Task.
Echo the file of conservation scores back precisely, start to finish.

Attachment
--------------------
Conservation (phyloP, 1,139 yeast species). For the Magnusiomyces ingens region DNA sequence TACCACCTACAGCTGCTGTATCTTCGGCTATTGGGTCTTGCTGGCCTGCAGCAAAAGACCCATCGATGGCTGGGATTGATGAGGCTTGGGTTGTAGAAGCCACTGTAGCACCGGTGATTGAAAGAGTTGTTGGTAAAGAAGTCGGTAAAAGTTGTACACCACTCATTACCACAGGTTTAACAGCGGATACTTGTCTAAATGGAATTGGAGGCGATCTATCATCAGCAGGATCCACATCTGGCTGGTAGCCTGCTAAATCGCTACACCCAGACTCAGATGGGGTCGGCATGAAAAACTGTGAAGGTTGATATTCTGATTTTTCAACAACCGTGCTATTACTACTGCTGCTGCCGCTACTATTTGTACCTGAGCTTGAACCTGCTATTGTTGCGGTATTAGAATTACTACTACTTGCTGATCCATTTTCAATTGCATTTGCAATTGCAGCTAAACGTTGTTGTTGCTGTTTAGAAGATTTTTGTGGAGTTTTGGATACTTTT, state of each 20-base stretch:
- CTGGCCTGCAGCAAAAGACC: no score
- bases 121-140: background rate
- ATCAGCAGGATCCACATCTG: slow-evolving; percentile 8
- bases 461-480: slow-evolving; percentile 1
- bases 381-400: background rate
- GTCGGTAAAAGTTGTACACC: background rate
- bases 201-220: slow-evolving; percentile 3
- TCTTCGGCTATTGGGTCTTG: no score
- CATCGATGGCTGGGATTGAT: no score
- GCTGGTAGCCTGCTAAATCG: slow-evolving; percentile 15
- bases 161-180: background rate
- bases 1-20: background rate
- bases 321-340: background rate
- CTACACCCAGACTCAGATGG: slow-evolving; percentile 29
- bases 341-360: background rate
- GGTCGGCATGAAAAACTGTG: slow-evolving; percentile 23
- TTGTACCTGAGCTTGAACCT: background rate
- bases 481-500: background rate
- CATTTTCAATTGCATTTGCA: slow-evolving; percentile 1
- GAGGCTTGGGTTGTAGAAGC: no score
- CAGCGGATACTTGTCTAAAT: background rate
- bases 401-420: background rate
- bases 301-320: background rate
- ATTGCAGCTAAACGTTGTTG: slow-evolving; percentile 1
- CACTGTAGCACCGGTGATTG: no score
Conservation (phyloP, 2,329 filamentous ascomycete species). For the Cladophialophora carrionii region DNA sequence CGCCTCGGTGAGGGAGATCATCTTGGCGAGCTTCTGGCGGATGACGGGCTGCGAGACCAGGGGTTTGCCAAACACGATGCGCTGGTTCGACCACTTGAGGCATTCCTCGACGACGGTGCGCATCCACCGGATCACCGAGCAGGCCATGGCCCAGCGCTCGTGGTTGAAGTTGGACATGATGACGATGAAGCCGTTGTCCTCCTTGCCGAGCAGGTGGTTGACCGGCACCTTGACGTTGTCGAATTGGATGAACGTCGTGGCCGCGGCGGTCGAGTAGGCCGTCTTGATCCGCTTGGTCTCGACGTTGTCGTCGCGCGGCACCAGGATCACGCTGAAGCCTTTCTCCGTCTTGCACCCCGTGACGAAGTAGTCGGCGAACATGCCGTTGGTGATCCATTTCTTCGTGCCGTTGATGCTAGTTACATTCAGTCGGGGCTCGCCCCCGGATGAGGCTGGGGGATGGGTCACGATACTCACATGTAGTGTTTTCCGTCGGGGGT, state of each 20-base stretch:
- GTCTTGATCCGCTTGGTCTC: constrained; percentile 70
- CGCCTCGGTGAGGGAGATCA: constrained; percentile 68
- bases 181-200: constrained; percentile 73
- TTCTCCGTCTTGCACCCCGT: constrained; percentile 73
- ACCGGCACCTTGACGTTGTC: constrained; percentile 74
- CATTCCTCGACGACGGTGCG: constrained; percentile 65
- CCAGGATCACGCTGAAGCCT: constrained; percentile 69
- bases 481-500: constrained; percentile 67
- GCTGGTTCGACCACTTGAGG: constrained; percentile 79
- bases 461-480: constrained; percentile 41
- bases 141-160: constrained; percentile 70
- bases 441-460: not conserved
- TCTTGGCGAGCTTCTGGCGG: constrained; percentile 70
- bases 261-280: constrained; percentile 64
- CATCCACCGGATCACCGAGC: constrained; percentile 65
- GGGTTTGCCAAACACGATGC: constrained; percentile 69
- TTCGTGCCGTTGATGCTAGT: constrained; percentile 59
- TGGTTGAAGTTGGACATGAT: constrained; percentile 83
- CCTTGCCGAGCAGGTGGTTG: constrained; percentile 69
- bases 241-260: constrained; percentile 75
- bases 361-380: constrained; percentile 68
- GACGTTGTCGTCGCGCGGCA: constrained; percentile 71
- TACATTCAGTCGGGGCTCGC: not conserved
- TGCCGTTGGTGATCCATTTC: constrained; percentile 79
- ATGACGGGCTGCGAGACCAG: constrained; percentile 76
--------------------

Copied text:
Conservation (phyloP, 1,139 yeast species). For the Magnusiomyces ingens region DNA sequence TACCACCTACAGCTGCTGTATCTTCGGCTATTGGGTCTTGCTGGCCTGCAGCAAAAGACCCATCGATGGCTGGGATTGATGAGGCTTGGGTTGTAGAAGCCACTGTAGCACCGGTGATTGAAAGAGTTGTTGGTAAAGAAGTCGGTAAAAGTTGTACACCACTCATTACCACAGGTTTAACAGCGGATACTTGTCTAAATGGAATTGGAGGCGATCTATCATCAGCAGGATCCACATCTGGCTGGTAGCCTGCTAAATCGCTACACCCAGACTCAGATGGGGTCGGCATGAAAAACTGTGAAGGTTGATATTCTGATTTTTCAACAACCGTGCTATTACTACTGCTGCTGCCGCTACTATTTGTACCTGAGCTTGAACCTGCTATTGTTGCGGTATTAGAATTACTACTACTTGCTGATCCATTTTCAATTGCATTTGCAATTGCAGCTAAACGTTGTTGTTGCTGTTTAGAAGATTTTTGTGGAGTTTTGGATACTTTT, state of each 20-base stretch:
- CTGGCCTGCAGCAAAAGACC: no score
- bases 121-140: background rate
- ATCAGCAGGATCCACATCTG: slow-evolving; percentile 8
- bases 461-480: slow-evolving; percentile 1
- bases 381-400: background rate
- GTCGGTAAAAGTTGTACACC: background rate
- bases 201-220: slow-evolving; percentile 3
- TCTTCGGCTATTGGGTCTTG: no score
- CATCGATGGCTGGGATTGAT: no score
- GCTGGTAGCCTGCTAAATCG: slow-evolving; percentile 15
- bases 161-180: background rate
- bases 1-20: background rate
- bases 321-340: background rate
- CTACACCCAGACTCAGATGG: slow-evolving; percentile 29
- bases 341-360: background rate
- GGTCGGCATGAAAAACTGTG: slow-evolving; percentile 23
- TTGTACCTGAGCTTGAACCT: background rate
- bases 481-500: background rate
- CATTTTCAATTGCATTTGCA: slow-evolving; percentile 1
- GAGGCTTGGGTTGTAGAAGC: no score
- CAGCGGATACTTGTCTAAAT: background rate
- bases 401-420: background rate
- bases 301-320: background rate
- ATTGCAGCTAAACGTTGTTG: slow-evolving; percentile 1
- CACTGTAGCACCGGTGATTG: no score
Conservation (phyloP, 2,329 filamentous ascomycete species). For the Cladophialophora carrionii region DNA sequence CGCCTCGGTGAGGGAGATCATCTTGGCGAGCTTCTGGCGGATGACGGGCTGCGAGACCAGGGGTTTGCCAAACACGATGCGCTGGTTCGACCACTTGAGGCATTCCTCGACGACGGTGCGCATCCACCGGATCACCGAGCAGGCCATGGCCCAGCGCTCGTGGTTGAAGTTGGACATGATGACGATGAAGCCGTTGTCCTCCTTGCCGAGCAGGTGGTTGACCGGCACCTTGACGTTGTCGAATTGGATGAACGTCGTGGCCGCGGCGGTCGAGTAGGCCGTCTTGATCCGCTTGGTCTCGACGTTGTCGTCGCGCGGCACCAGGATCACGCTGAAGCCTTTCTCCGTCTTGCACCCCGTGACGAAGTAGTCGGCGAACATGCCGTTGGTGATCCATTTCTTCGTGCCGTTGATGCTAGTTACATTCAGTCGGGGCTCGCCCCCGGATGAGGCTGGGGGATGGGTCACGATACTCACATGTAGTGTTTTCCGTCGGGGGT, state of each 20-base stretch:
- GTCTTGATCCGCTTGGTCTC: constrained; percentile 70
- CGCCTCGGTGAGGGAGATCA: constrained; percentile 68
- bases 181-200: constrained; percentile 73
- TTCTCCGTCTTGCACCCCGT: constrained; percentile 73
- ACCGGCACCTTGACGTTGTC: constrained; percentile 74
- CATTCCTCGACGACGGTGCG: constrained; percentile 65
- CCAGGATCACGCTGAAGCCT: constrained; percentile 69
- bases 481-500: constrained; percentile 67
- GCTGGTTCGACCACTTGAGG: constrained; percentile 79
- bases 461-480: constrained; percentile 41
- bases 141-160: constrained; percentile 70
- bases 441-460: not conserved
- TCTTGGCGAGCTTCTGGCGG: constrained; percentile 70
- bases 261-280: constrained; percentile 64
- CATCCACCGGATCACCGAGC: constrained; percentile 65
- GGGTTTGCCAAACACGATGC: constrained; percentile 69
- TTCGTGCCGTTGATGCTAGT: constrained; percentile 59
- TGGTTGAAGTTGGACATGAT: constrained; percentile 83
- CCTTGCCGAGCAGGTGGTTG: constrained; percentile 69
- bases 241-260: constrained; percentile 75
- bases 361-380: constrained; percentile 68
- GACGTTGTCGTCGCGCGGCA: constrained; percentile 71
- TACATTCAGTCGGGGCTCGC: not conserved
- TGCCGTTGGTGATCCATTTC: constrained; percentile 79
- ATGACGGGCTGCGAGACCAG: constrained; percentile 76